A plan to raise $100 million a year for needed road and bridge work in South Dakota would include the first fuel tax increase in more than 15 years.
Road construction and maintenance in the state is funded through multiple sources. License plate fees are primarily used for local and county roads. The state’s fuel tax is the primary source of funding for state highways.
State lawmakers studied possible options over the summer to address the estimated $280 million a year that is needed to maintain roads and bridges throughout the state. Options include higher fuel taxes and increased vehicle fees.
Senate Transportation Committee Chairman Mike Vehle, R-Mitchell, filed a bill for consideration during the regular session that begins Tuesday, Jan. 13, to incorporate some of the options. Among the measures included to help generate $100 million annually is increasing the state’s excise tax rate.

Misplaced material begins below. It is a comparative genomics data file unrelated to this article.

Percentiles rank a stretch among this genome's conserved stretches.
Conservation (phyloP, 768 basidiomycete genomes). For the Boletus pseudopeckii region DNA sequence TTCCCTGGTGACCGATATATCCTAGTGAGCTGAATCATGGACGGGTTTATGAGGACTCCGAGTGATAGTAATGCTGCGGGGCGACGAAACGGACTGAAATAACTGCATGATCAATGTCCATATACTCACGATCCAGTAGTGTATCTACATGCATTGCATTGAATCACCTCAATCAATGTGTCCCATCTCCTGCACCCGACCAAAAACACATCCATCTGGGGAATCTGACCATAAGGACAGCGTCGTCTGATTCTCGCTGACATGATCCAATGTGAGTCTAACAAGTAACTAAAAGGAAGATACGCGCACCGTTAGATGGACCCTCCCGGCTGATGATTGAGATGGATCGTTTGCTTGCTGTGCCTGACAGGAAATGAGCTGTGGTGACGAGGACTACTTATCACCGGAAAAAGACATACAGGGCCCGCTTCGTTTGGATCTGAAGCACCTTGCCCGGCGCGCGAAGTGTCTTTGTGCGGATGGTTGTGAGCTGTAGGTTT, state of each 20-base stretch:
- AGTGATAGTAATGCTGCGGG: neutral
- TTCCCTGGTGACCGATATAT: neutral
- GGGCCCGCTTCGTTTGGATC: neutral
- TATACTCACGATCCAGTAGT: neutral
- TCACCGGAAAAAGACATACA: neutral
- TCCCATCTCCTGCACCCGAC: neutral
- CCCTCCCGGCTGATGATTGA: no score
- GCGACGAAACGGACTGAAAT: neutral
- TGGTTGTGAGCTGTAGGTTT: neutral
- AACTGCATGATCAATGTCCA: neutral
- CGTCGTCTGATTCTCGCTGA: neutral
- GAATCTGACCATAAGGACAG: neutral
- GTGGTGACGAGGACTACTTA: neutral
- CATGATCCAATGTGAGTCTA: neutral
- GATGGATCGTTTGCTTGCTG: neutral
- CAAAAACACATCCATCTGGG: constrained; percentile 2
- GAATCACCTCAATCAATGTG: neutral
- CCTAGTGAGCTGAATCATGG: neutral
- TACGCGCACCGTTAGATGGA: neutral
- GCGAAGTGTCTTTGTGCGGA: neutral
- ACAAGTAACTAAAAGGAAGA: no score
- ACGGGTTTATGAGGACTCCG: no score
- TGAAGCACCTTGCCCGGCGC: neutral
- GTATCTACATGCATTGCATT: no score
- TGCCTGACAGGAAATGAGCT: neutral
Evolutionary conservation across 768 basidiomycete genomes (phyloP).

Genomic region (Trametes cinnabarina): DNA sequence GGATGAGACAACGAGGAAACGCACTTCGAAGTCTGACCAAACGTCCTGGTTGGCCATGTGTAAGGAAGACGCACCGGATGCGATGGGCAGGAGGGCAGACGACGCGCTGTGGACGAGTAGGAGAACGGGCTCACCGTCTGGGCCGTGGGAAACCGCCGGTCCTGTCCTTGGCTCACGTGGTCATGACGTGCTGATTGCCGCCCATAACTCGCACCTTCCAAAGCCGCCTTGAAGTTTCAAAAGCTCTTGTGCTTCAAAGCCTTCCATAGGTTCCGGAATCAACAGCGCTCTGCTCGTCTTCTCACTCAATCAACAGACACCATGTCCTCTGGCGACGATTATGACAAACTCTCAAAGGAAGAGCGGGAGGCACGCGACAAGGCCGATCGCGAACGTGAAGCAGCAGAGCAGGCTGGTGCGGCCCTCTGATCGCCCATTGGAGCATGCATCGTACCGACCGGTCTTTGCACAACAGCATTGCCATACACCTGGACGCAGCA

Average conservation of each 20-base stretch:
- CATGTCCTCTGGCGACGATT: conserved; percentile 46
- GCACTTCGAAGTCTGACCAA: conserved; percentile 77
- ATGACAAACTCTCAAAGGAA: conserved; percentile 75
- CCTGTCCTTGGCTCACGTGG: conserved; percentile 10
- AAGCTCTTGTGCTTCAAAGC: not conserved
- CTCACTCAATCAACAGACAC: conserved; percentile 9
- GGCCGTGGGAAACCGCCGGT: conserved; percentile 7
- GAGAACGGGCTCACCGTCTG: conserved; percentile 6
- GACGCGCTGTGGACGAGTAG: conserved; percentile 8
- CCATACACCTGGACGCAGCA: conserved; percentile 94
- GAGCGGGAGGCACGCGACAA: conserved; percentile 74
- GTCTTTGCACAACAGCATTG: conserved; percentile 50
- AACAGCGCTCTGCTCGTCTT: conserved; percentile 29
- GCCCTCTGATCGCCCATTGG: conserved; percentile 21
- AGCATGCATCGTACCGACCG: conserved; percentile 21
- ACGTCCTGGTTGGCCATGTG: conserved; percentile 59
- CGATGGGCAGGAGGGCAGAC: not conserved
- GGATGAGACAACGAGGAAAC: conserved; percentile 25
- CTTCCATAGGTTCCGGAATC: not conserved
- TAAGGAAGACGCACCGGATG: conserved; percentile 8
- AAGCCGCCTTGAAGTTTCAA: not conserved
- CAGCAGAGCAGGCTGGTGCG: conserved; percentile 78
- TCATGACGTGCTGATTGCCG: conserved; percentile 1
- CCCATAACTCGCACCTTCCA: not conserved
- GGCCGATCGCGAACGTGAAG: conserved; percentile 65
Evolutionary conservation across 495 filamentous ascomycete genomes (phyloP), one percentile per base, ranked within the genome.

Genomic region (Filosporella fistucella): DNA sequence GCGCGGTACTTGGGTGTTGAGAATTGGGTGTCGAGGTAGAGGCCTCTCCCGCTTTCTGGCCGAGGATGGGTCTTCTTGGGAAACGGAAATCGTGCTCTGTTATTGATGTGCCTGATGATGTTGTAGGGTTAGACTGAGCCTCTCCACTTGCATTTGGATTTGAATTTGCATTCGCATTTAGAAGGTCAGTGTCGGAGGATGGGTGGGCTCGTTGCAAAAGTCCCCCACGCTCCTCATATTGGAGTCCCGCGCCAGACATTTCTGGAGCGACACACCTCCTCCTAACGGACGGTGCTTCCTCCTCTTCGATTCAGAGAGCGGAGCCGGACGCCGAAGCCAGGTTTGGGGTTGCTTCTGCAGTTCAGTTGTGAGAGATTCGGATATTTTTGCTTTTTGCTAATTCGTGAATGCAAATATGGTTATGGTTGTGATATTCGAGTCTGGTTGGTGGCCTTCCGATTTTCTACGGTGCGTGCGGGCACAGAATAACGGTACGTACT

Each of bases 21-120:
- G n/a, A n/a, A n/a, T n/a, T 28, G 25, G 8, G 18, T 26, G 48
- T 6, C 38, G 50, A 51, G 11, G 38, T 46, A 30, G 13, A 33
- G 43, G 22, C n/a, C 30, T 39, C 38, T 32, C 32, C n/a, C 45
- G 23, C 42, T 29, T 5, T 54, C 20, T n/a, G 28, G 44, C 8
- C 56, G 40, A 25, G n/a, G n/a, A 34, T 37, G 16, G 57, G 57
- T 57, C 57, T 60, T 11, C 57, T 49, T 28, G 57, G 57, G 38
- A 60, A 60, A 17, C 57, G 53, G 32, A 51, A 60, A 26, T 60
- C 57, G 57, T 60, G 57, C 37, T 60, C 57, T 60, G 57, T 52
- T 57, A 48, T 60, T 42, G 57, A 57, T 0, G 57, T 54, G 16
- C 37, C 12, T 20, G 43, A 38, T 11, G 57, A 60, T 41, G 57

Specifically, the state’s 22-cent-per-gallon tax on gas and diesel purchases would increase by about 6 cents to 28.16 cents through July 2025. The fuel tax rate has remained the same since 1999.
A variable component that would change regularly based on the wholesale price of fuel would also be added. The change is estimated to raise about $50 million in the first year.
The vehicle excise tax would also be raised from 3 to 4 percent. Additional revenue is expected to top $25 million per year.
In addition, fees to license and register vehicles would increase by 10 percent. The new revenue would add nearly $9 million annually for local governments.
The likelihood that the funding plan could be signed into law is unclear. Gov. Dennis Daugaard has opposed tax increases since he took office in 2012. However, during last year’s re-election campaign he said he would participate in the discussion about the state’s future transportation needs without taking any options off the table.
SB1 awaits assignment to committee.
Copyright © OOIDA